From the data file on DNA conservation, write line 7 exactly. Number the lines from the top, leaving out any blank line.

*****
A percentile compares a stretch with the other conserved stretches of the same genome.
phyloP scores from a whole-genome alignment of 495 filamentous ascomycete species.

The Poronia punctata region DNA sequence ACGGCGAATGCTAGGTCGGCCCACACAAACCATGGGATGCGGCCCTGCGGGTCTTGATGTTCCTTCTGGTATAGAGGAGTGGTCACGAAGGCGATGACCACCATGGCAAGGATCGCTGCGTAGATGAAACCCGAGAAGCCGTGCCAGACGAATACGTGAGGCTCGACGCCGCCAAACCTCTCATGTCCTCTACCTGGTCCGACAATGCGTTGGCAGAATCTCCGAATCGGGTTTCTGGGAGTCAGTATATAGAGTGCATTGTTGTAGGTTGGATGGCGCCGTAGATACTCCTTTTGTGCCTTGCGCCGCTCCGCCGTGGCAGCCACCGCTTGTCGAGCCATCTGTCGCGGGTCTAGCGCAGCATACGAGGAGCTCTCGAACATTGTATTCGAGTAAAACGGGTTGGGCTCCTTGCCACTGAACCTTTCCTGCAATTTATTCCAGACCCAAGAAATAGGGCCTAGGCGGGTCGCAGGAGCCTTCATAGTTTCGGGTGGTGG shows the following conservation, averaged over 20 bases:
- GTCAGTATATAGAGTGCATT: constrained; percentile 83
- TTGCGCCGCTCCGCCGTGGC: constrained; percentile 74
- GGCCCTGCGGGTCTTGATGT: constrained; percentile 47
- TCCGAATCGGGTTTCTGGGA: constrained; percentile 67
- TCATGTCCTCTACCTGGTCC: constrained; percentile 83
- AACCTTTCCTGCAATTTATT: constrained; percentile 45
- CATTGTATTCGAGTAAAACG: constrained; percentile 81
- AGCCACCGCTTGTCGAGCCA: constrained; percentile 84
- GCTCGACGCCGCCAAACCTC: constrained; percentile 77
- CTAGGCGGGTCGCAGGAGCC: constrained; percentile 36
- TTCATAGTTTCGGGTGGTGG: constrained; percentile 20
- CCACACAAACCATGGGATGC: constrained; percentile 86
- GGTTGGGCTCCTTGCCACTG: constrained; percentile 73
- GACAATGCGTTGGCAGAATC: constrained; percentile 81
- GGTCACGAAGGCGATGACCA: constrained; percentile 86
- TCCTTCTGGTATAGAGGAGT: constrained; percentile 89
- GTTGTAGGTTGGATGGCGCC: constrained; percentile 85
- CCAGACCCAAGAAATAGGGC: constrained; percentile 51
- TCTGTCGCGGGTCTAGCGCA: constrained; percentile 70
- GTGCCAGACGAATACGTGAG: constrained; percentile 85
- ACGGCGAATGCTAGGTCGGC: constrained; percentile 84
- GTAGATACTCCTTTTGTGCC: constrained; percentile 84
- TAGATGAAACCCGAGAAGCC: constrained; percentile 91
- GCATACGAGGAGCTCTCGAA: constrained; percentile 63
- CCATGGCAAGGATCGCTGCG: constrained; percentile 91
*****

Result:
- TCCGAATCGGGTTTCTGGGA: constrained; percentile 67